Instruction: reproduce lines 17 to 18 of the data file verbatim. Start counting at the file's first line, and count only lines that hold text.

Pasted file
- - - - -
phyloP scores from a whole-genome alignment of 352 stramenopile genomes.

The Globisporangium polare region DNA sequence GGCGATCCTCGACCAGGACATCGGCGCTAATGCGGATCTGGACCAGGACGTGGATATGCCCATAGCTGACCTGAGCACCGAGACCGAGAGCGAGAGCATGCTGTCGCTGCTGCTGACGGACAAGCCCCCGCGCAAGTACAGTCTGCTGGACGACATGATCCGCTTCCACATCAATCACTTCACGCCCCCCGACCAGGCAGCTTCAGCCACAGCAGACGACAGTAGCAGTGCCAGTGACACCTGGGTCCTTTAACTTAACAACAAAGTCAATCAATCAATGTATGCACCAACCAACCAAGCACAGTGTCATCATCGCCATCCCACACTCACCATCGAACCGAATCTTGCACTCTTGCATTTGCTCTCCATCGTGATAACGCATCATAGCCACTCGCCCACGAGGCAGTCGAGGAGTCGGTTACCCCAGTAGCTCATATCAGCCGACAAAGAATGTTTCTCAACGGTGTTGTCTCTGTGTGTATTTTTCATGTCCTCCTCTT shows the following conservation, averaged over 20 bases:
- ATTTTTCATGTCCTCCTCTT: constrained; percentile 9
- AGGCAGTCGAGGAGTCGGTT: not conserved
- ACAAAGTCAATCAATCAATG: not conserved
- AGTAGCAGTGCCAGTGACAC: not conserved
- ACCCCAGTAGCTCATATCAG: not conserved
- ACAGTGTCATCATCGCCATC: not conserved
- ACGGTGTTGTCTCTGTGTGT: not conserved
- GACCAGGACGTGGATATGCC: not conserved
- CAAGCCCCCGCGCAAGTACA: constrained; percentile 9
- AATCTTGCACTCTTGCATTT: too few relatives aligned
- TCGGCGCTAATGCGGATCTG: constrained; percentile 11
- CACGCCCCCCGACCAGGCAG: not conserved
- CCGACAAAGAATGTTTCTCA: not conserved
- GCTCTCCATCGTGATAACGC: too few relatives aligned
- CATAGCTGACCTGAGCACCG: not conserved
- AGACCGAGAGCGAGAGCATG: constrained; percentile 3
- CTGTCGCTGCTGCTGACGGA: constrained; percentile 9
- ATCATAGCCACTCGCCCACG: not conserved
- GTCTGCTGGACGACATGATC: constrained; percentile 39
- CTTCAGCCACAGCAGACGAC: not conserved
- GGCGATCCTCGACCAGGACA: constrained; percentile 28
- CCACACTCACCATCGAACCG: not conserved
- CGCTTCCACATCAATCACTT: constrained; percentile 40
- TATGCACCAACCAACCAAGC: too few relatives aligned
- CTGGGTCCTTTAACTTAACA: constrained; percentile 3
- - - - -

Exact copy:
- CATAGCTGACCTGAGCACCG: not conserved
- AGACCGAGAGCGAGAGCATG: constrained; percentile 3